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Currency in circulation in Oman rises 7.6% in during the pandemic

Currency In Circulation Oman

Currency in circulation in the Sultanate of Oman has increased by 7.6% during the year of the outbreak of the Coronavirus pandemic,  2020.

Data issued by the National Center for Statistics and Information in the Sultanate of Oman showed that the amount of cash in circulation until the end of January 2021 amounted to OR1.721 billion.

The amount of currency during the same period last year reached one OR1.599 billion.

Currency in circulation: Oman

Money supply increased by 3.2%, to reach OR5.5321 billion, compared to OR5.3593 billion by the end of January 2020.

The local liquidity increased at the end of January 2021 by 9%, recording OR19.5337 billion, compared to OR17.9216 billion during the same period in 2020.

While the total foreign assets of the Central Bank of Oman amounted to OR6.9811 billion, an increase of 11% from the end of January 2020, in which foreign assets reached OR6.2919 billion.


In a related context, IMF said that Oman’s economy recorded a contraction of 6.4% in 2020.

The fund attributed the reason for the contraction to the Coronavirus crisis and the low oil prices.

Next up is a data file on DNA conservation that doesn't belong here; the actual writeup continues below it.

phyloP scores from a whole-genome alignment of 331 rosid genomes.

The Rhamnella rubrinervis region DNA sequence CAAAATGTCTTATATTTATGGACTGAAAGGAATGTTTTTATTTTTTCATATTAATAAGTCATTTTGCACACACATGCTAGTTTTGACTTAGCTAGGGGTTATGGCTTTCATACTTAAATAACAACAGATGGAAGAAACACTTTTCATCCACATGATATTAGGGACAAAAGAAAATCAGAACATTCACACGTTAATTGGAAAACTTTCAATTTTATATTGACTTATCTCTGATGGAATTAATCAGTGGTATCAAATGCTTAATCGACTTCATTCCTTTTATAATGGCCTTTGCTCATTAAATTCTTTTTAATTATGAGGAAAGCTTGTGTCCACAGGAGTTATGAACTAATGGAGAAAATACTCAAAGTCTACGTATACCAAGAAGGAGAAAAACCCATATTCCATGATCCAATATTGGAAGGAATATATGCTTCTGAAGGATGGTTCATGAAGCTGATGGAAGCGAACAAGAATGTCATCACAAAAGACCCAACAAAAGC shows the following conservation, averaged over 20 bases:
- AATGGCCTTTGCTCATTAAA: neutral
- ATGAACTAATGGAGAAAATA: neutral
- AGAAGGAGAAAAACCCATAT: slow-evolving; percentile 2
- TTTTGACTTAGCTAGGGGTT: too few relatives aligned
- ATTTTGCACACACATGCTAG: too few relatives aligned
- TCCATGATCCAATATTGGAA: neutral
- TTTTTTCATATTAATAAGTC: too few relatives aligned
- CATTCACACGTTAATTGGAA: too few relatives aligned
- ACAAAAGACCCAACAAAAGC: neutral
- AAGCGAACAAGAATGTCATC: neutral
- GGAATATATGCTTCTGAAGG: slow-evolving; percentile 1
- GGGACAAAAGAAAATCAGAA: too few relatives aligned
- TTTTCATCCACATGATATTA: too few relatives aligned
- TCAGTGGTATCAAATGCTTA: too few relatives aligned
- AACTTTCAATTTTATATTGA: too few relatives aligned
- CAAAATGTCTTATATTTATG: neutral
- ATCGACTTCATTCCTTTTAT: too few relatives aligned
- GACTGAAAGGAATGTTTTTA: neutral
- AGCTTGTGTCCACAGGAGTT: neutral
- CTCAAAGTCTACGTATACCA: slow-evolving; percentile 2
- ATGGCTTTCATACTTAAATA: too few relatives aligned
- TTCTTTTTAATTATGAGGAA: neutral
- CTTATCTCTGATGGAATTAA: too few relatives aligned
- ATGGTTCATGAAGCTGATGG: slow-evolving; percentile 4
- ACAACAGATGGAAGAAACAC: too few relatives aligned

IMF stated that this contraction will be less than the 19% decline that the fund expected for Oman’s economy last year.

However, the blow to the Sultanate’s economy remains violent, as it is estimated that the non-oil GDP has contracted by 10%.

The construction, hospitality, wholesale and retail sectors suffered the most, according to the fund, while the Sultanate witnessed a slight contraction in prices due to the decline in demand.

The latest IMF report predicted a global contraction of 4.4% in 2020, which will be better than the June 2020 forecast, which said that the contraction is 5.2%.

However, IMF said it remains the worst economic crisis since the Great Depression of the 1930s.

Oman’s budget deficit widened to 17.3% of GDP and was financed by issuing foreign bonds, withdrawals from deposits and sovereign funds, and from privatization proceeds, the fund said.

IMF also stated that the Omani government debt rose to 81% of GDP, from 60% in 2019.


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